I made Key West in a series of daysails, each an adventure in itself. A novice captain, I was teaching myself to navigate along the way: DR, RDF, cross-bearings and chart plotting and, with the help of a borrowed book and a plastic sextant, celestial navigation. Although I left my keel print on more than one sandy shoal along the way, I remember it as one of the happiest little cruises of my life 

Key West in the early 1970's was much less flashy, much less developed, and much less gay than it is today. Shrimp and lobster boats filled the main harbor, lining the piers three and four deep. Their scroungy, rubber-booted crews roamed the streets and bars where pink tourists and painted boys now tread. It was still very much a seafaring town and I was able to anchor, unchallenged, just off the end of Simonton Street, my big navy anchor clinging precariously to the thin, current-swept sand at the edge of the channel. It was there, surveying the shoreline from Thumper's open cockpit, that I first spotted Norma.

Lithe, blonde, newly tanned and fresh from Wisconsin, Norma had somehow found her way to this end of the world and happened to be sitting on the seawall gazing out to sea at just that moment. Young, bold, newly arrived and bursting with manly good will, I did the natural thing. I dove overboard, swam ashore, and said hello. Within the hour, Norma visited Thumper and within twenty-four, she moved aboard.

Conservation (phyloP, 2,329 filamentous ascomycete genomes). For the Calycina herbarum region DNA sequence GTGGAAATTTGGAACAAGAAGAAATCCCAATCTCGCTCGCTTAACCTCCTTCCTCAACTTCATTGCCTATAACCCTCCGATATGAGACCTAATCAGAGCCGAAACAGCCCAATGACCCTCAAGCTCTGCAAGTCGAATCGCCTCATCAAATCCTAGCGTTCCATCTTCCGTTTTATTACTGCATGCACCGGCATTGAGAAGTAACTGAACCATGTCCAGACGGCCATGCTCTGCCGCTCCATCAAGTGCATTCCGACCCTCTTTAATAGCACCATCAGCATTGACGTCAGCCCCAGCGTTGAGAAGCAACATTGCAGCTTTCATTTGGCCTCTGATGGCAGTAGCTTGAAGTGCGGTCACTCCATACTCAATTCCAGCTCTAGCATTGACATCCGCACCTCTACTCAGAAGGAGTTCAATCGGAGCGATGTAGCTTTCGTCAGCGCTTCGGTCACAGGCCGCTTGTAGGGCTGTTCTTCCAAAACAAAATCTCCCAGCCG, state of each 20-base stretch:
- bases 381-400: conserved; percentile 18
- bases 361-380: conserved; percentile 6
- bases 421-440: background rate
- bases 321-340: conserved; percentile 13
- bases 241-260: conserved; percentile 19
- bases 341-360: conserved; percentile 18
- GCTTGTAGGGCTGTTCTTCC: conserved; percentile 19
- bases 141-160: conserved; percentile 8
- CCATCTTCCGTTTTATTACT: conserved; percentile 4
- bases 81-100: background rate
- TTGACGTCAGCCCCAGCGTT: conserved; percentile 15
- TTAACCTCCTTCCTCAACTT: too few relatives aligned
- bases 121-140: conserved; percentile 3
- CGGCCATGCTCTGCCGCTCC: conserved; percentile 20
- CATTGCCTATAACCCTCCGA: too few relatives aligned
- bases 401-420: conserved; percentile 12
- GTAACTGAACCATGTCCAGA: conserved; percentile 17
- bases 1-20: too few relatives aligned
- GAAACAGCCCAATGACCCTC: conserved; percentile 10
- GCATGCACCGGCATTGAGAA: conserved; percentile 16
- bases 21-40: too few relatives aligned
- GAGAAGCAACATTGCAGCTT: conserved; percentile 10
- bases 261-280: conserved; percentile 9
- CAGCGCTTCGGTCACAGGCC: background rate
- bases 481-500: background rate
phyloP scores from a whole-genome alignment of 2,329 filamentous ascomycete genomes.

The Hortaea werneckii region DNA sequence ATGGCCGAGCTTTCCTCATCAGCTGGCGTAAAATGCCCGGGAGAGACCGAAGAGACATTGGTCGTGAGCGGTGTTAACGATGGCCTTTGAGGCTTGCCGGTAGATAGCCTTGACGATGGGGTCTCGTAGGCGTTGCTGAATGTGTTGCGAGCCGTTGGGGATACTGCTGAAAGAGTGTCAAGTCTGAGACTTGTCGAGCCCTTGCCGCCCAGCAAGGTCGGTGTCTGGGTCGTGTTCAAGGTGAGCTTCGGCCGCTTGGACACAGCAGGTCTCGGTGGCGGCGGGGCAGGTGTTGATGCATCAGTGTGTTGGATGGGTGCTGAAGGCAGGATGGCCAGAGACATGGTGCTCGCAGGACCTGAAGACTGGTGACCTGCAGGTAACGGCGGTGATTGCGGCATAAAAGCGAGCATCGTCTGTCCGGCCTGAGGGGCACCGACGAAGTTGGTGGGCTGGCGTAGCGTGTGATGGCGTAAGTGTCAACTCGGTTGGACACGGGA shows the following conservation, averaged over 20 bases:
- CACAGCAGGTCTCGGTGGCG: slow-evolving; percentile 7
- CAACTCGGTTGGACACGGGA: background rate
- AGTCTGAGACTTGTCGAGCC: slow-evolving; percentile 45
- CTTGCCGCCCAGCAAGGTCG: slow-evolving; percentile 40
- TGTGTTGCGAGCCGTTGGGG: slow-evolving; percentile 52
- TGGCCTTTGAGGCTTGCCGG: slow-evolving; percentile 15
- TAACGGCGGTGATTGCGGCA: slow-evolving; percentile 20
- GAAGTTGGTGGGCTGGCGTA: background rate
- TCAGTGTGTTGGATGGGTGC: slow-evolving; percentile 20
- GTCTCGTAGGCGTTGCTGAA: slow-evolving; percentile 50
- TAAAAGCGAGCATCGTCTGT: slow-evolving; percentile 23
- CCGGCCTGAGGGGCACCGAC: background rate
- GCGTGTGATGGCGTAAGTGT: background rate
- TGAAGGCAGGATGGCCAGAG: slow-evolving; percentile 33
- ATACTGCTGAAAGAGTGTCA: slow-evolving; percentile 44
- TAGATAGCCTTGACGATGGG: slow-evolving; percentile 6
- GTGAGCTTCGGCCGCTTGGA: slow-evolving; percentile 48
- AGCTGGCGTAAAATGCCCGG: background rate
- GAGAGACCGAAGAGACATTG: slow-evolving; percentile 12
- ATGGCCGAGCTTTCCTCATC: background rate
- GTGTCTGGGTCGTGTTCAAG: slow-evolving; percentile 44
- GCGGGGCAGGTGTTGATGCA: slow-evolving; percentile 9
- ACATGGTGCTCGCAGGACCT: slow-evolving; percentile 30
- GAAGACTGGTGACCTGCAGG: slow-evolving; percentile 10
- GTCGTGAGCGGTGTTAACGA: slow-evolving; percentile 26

So it was that on October 13, 1974, we set sail together for the Marquesas, a small atoll 20-odd miles to the west-northwest. We made a credible landfall (considering I had no chart for the waters beyond Key West) and spent a couple of days beach combing, diving for lobsters and getting to know each other better. Meanwhile, two other sailboats arrived in the roadstead. We met their crews on the beach, which inevitably led to cocktails aboard. They were on their way to the Dry Tortugas and, after studying their charts and talking it over, Norma and I decided to accept their invitation to tag along when they headed west the next day.

We had only provisioned for a long weekend, but there were sure to be fish a-plenty and I was pretty handy with a sling. Besides, we weren't going to stay out there very long - or so we thought. So, on a fine, clear morning we set off in tandem with the other two boats to make the 40-mile crossing.